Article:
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How to Knock Out Midterms

December 16, 2017

Students+study+diligently+in+Mrs.+LeMasters%27+World+History+class+for+their+upcoming+midterm.+
Students study diligently in Mrs. LeMasters' World History class for their upcoming midterm.

Students study diligently in Mrs. LeMasters' World History class for their upcoming midterm.

Students study diligently in Mrs. LeMasters' World History class for their upcoming midterm.

The first half of the semester is coming to an end, but that is just the beginning of midterms. Midterms can seem quite scary due to its roaring presence. Students can get shaken up as the date approaches for their exams, but here are some study tactics that can help one defeat the vicious monster, midterms.

“I know it might not be the best advice, but it’s the motto that I live by: the more I stress, the better I do,” senior Disha Patel said. “I once read that the smartest people procrastinate and consequently they become more innovative. After I take my tests, I feel innovative.”

Procrastination might not seem like the advice someone should take, but according to Patel, it is the best way to take on midterms. By pushing off the time to study a day before the exam, it can help one retain information better. Not only that, but managing one’s time can push oneself to follow a schedule that leads to scoring well on the exams.

“I study for four hours before I go to sleep and around 2:00 am is when I wake up to study some more,” Patel said. “I retain more information when I cram it all in a day before or even the day of the exam. I know if I constantly study the material for too long, I would forget it once I am handed the exam.”

Although it might not work for Patel, other students may manage their time to constantly study. Making a schedule for one’s exam dates will help better one’s chance of making a good grade. By taking the time to schedule different subjects to study can further help one remember what they have studied.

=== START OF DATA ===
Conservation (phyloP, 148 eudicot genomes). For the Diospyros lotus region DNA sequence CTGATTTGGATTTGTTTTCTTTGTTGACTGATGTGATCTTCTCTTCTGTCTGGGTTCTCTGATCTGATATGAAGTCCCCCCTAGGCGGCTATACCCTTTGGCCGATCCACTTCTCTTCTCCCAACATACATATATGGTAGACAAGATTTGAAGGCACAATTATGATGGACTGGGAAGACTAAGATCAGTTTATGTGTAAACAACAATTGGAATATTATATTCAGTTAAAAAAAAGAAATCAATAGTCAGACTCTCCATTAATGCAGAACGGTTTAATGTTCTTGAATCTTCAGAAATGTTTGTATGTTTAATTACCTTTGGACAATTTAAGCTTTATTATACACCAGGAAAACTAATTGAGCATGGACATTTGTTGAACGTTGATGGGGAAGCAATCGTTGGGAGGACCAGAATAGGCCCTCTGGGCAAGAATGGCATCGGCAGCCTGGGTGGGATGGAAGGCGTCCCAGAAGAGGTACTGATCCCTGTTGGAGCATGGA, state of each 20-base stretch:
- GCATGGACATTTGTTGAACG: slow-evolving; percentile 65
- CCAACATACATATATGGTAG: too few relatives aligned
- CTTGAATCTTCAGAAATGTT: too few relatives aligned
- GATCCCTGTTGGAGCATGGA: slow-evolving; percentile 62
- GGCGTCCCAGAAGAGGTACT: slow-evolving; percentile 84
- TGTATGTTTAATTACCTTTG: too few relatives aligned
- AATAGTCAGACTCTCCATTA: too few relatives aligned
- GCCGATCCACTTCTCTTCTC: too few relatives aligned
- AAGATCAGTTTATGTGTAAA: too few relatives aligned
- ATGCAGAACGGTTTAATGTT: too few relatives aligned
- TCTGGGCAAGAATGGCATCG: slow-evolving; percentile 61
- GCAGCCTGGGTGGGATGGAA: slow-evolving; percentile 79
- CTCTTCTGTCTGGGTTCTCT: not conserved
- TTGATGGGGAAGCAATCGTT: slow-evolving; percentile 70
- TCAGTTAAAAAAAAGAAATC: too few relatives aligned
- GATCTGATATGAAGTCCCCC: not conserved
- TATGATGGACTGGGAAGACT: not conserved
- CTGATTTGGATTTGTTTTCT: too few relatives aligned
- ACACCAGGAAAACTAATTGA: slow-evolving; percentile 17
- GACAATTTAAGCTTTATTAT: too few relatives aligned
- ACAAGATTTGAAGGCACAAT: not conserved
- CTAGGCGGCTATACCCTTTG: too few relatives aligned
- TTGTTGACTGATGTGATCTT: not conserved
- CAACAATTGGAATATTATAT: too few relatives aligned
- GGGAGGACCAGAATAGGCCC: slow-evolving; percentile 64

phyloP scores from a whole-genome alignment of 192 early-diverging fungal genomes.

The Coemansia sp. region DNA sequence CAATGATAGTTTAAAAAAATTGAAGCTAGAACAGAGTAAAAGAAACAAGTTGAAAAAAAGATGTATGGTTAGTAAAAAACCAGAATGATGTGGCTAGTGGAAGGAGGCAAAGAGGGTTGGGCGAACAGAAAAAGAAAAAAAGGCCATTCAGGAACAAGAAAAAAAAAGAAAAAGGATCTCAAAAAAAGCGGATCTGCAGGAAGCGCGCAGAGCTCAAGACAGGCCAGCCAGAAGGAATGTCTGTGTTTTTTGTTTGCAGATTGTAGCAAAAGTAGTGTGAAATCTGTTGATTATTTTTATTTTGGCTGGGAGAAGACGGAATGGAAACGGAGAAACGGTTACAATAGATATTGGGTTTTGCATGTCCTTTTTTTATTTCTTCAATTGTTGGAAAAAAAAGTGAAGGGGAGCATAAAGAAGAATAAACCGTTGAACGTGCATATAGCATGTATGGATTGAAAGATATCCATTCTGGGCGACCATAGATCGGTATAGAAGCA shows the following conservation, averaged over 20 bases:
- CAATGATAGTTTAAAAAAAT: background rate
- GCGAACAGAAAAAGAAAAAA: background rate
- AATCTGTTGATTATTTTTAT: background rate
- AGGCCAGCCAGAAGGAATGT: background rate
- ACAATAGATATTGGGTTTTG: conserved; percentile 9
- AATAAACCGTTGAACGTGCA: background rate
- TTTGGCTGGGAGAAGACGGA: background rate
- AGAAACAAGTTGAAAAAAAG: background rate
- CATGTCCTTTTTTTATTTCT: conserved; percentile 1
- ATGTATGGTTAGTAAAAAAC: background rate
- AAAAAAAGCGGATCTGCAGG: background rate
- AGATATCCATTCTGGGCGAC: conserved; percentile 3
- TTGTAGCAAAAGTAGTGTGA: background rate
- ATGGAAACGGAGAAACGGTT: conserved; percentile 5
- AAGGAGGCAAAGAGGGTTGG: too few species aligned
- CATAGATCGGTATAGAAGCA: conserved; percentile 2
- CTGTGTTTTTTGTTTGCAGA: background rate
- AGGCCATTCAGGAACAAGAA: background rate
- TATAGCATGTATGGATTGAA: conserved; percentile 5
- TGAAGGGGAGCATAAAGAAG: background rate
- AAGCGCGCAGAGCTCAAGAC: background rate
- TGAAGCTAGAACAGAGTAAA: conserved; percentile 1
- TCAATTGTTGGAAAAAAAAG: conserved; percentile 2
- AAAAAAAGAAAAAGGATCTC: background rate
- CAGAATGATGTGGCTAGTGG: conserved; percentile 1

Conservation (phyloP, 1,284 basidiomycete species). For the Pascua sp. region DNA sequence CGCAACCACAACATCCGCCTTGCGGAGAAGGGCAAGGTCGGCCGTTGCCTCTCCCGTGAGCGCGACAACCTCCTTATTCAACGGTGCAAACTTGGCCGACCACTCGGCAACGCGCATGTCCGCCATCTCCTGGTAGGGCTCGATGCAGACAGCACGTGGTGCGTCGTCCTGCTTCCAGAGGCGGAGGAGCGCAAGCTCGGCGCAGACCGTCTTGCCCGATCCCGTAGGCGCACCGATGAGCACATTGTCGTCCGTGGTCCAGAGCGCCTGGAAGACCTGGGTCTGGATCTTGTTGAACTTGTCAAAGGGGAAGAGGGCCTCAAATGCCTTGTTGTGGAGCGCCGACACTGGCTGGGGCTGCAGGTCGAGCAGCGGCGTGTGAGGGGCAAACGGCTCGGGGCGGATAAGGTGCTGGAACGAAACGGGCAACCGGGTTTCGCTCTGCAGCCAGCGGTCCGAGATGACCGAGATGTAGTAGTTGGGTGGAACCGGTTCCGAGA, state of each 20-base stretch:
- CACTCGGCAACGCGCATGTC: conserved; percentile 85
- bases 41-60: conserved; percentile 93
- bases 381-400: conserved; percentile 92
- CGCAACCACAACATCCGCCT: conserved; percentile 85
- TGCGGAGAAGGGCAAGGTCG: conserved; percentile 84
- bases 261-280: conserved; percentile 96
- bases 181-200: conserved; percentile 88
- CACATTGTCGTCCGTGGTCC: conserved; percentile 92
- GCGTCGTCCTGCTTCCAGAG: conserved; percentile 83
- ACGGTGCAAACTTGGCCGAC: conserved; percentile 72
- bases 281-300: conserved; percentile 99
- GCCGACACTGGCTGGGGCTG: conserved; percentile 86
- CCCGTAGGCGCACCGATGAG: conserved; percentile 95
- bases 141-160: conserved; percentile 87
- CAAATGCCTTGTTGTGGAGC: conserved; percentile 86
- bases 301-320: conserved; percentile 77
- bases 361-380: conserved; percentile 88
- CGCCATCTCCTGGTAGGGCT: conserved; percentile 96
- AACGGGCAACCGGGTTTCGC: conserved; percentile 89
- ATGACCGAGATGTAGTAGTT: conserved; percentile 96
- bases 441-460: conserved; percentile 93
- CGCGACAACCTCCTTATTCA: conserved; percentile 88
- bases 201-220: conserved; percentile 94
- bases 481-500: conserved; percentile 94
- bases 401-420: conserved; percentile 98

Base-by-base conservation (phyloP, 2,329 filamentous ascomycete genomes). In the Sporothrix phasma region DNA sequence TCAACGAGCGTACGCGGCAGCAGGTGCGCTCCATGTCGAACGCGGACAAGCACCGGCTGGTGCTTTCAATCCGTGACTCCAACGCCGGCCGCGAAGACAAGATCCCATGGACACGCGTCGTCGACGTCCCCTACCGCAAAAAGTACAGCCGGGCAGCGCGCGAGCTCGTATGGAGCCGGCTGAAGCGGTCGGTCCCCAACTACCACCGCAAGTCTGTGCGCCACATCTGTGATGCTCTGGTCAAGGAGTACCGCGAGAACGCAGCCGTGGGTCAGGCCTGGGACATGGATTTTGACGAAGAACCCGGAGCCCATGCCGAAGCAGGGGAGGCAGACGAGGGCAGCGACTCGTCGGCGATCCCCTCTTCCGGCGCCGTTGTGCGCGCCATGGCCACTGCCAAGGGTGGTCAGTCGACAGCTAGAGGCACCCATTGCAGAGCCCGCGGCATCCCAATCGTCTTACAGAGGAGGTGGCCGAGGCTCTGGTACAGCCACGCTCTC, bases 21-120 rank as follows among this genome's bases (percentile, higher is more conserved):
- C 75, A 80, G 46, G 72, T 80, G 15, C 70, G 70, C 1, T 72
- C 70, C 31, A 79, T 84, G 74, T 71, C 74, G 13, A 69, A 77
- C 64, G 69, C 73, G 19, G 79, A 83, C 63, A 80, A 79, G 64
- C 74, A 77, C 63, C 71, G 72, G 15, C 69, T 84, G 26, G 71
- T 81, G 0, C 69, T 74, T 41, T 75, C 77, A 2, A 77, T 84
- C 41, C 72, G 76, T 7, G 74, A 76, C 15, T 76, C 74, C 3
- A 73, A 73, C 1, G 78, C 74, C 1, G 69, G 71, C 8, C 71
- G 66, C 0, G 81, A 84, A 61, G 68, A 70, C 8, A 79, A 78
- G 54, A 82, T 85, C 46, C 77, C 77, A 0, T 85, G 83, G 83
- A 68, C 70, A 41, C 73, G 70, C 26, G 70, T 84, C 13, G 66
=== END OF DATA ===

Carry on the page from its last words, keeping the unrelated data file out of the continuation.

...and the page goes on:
“I make a schedule for myself to annotate my notes, read any chapter that follows the curriculum, and create tests for myself,” senior Simran Kherany said. “I also make a checklist so that it motivates me to finish the tasks I have set for myself.”

Rather than studying alone, it can improve test results if one were to make study groups. In a study group, if one person did not understand a certain concept, then another person can clear up that confusion. Study groups can be a backbone for someone, because it will help the people within that inner circle to improve each other’s weaknesses.

“I tend to make study groups with people before midterms for any given subject if needed,” senior Britney Tang said. “I think that study groups help because you have others that might be strong in a subject that you aren’t to assist you. I usually second guess my answers, but in a group of three of more, I get to check them. If I got something wrong, I have someone there in that moment to go over the problem with me to find my mistake.”

Overall whether one plans to study in preparation for midterms ahead, or crams all the material in on the morning of the test, we all strive to pass our midterms. These test taking tips might just be what’s been missing for one to score well on exams. Try them out and see if it will give positive results.

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